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World Première of ‘A Winter’s Tale’, showing at the Landor Theatre, Clapham

Updated on February 22, 2013
5 stars for A Winter's Tale at the Landor Theatre

Presented by Arion Productions Ltd in association with the Landor Theatre and generously supported by Faber Music Ltd and PBJ Management

Music and Lyrics by Howard Goodall Book by Nick Stimson

Developed and Directed
by Andrew Keates

(Inspired by ‘The Winter’s Tale’ by William Shakespeare)

Review by Fiona Lister

‘A Winter’s Tale’ is the most absorbing, heart-rending musical I have seen since ‘Les Misérables’. Produced by Arion Productions Ltd and directed by Andrew Keates, Shakespeare’s psychological drama about injustice, madness, jealousy, duplicity, loss, redemption and youth (to name a few themes) has at last been adapted and coloured with the most beautiful musical score by award-winning composer Howard Goodall CBE. The result is a dream-like sequence of powerful, dark, emotional opening scenes that flow through the main veins of the story until they reach the light in Act Two.

Act One leaves you on the edge of your seat. The intense emotion and brilliant cast dynamics are enthralling. The plot begins when Sicilian King Leontes (Peter Gallagher) invites his childhood friend King Polixines of Bohemia (Alastair Brookshaw) to stay in Sicilia as his guest. Peter Gallagher gives a sensational performance as the control freak King who convinced that his Queen Ekatarina (Helen Power) is having an affair with King Polixines falls into a spiral of jealousy, then paranoia and madness. When Ekatarina reveals her pregnancy news to the King, he rages and loses all control of his senses. He simply doesn’t believe she is carrying his child and protests that it must be illegitimate. Pete Gallagher is frighteningly convincing as the mad King who strides about the stage incandescent with rage and loathing. The result is terrifying and you will be well and truly drawn into the crazy court’s world of horrors. Alastair Brookshaw, who looks a little bit like Alfie Boe, is terrific in the role of Polixines and gives a strong performance as the perplexed best friend who escapes a poisoning. Nothing can persuade the King of his wife’s fidelity and thus he unjustly damns his poor queen to a life of hell. I won’t reveal too much more of the first Act since I don’t want to spoil it for those who are not familiar with the original story, but it’s a chilling tale.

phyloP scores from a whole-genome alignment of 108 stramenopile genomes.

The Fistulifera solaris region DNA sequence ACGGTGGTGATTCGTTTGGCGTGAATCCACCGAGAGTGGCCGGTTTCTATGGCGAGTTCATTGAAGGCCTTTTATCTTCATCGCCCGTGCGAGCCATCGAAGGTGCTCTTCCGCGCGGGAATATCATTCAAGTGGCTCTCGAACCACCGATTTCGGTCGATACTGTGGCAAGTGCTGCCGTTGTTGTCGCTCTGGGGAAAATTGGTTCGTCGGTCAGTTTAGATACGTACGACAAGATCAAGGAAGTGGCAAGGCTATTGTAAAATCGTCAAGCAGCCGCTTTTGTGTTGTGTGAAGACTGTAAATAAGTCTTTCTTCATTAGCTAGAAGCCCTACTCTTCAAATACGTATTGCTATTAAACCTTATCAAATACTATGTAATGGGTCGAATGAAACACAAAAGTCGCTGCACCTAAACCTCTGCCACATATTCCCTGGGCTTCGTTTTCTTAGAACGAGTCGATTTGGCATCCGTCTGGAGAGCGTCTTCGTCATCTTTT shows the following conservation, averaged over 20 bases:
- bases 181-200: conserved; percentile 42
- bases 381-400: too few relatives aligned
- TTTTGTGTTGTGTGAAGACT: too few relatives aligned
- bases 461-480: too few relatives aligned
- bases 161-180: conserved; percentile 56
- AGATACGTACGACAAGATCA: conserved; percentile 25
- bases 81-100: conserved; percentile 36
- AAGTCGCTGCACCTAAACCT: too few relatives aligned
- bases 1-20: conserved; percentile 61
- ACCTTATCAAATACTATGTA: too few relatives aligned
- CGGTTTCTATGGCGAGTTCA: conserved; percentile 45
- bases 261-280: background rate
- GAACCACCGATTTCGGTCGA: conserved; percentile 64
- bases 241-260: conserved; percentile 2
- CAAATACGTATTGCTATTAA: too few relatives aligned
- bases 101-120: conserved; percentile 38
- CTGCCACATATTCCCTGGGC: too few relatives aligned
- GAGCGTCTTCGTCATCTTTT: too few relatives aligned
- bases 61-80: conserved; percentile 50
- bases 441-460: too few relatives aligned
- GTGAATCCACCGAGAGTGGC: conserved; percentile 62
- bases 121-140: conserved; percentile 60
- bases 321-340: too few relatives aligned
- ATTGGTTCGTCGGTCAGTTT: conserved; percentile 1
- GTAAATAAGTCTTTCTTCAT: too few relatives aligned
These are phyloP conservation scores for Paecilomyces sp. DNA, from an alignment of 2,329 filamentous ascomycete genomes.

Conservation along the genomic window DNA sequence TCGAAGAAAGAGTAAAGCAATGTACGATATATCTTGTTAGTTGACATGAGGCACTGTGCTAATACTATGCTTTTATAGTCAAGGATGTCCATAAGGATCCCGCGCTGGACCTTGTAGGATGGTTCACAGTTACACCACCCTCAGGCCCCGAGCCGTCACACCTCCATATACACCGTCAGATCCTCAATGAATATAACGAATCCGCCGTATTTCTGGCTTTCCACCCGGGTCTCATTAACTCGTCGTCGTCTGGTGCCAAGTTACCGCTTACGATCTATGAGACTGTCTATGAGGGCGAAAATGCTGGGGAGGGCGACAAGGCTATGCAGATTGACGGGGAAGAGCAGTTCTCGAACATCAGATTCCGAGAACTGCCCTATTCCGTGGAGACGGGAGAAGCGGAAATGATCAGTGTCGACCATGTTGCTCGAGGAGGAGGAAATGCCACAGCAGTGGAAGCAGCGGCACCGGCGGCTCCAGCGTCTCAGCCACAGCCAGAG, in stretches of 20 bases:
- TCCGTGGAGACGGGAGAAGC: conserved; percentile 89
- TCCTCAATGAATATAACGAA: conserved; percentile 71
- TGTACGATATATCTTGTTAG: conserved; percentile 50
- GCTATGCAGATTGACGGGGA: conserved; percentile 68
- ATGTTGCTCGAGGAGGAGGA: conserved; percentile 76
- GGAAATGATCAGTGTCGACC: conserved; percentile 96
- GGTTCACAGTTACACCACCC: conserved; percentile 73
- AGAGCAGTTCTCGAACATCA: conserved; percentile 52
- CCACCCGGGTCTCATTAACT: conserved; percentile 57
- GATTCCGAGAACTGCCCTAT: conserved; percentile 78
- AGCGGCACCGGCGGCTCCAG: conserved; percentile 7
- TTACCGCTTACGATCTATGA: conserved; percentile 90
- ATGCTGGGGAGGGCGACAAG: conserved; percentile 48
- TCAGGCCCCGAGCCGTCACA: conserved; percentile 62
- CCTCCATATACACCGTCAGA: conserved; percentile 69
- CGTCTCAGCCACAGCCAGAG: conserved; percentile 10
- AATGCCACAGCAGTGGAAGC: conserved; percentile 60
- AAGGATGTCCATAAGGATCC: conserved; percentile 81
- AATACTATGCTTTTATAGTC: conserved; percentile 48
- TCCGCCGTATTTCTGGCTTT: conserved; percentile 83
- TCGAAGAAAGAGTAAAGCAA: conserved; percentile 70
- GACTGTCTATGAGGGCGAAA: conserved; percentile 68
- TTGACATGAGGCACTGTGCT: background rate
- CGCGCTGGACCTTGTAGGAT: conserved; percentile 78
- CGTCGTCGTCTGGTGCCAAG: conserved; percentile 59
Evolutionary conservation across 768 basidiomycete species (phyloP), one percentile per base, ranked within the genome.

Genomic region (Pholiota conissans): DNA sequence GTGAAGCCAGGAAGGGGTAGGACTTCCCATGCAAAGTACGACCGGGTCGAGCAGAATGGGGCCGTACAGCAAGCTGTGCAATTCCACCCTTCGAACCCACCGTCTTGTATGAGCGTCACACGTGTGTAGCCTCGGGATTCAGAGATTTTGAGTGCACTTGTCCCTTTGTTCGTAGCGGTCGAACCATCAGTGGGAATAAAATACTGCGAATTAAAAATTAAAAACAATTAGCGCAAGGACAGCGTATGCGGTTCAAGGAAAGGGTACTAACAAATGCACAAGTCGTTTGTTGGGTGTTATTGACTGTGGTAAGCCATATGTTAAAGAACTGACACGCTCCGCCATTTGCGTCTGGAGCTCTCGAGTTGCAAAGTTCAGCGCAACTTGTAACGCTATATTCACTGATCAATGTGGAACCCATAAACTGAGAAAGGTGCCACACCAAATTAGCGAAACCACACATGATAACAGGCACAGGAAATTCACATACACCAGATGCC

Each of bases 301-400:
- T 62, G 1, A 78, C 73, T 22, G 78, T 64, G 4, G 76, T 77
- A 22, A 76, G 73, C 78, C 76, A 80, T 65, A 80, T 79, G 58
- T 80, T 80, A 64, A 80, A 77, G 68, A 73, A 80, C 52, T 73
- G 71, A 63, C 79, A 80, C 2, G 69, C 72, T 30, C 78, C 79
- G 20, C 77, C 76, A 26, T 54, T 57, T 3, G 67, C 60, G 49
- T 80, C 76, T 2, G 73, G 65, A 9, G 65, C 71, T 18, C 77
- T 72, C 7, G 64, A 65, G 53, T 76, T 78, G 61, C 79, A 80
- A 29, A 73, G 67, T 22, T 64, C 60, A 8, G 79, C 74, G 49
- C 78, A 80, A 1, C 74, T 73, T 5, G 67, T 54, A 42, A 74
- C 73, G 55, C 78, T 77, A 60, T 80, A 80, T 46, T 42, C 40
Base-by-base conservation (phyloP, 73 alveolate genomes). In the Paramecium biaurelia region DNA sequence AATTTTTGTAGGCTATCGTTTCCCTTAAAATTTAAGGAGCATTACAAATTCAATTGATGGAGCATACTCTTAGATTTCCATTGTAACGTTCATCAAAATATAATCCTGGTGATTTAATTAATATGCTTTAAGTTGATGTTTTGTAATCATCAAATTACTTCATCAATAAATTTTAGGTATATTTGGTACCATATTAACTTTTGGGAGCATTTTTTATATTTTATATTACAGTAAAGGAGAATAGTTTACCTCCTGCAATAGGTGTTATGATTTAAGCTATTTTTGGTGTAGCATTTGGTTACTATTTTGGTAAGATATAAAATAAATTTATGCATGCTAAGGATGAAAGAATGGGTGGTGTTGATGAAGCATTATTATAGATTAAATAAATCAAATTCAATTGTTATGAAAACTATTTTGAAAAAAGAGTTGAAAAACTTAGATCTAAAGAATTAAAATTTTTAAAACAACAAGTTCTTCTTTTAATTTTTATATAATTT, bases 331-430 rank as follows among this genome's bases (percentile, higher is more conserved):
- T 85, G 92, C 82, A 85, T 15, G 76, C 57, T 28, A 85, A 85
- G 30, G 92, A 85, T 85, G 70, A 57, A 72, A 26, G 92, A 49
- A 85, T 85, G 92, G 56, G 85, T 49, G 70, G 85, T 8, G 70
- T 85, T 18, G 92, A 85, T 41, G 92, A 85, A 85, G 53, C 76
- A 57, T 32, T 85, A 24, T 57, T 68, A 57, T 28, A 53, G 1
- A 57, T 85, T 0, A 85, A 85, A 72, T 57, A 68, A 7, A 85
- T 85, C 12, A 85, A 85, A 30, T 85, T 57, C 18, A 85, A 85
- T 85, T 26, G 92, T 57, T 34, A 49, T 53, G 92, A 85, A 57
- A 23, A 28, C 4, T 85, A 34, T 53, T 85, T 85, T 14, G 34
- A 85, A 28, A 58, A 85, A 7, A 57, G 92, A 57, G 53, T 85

Helen Power in the role of Ekatarina steals the first act, giving a passionate, convincing performance of a woman pleading for her life and appealing to her husband’s sense of right and wrong. There is such a terrible feeling of hopelessness and the audience absorbs her despair, several of who were in tears (myself included). The injustice of her ridiculous plight is overwhelming, particularly when she’s dragged away by guards. There are some wonderful touches with the sound. Sarah Weltman (Sound Designer) has created the clink of a prison door and when King Leontes speaks his voice sounds haunting and booms. Director Andrew Keates has done everything to accentuate the full impact of the drama and it works in spades. Cressida Carré’s musical staging and interpretation of each scene is incredibly clever. There is never a time when characters are just standing about – there is fluid movement right the way through this production. Subtle touches such as the ensemble whispering and swaying in unison produces a haunting effect. Every ounce of this production breathes a ghostly magic. The set design by Martin Thomas and Lighting Design by Howard Hudson are also ingenious, as are Philippa Batt’s costume designs (in particular I love the Russian themed look in the King’s court).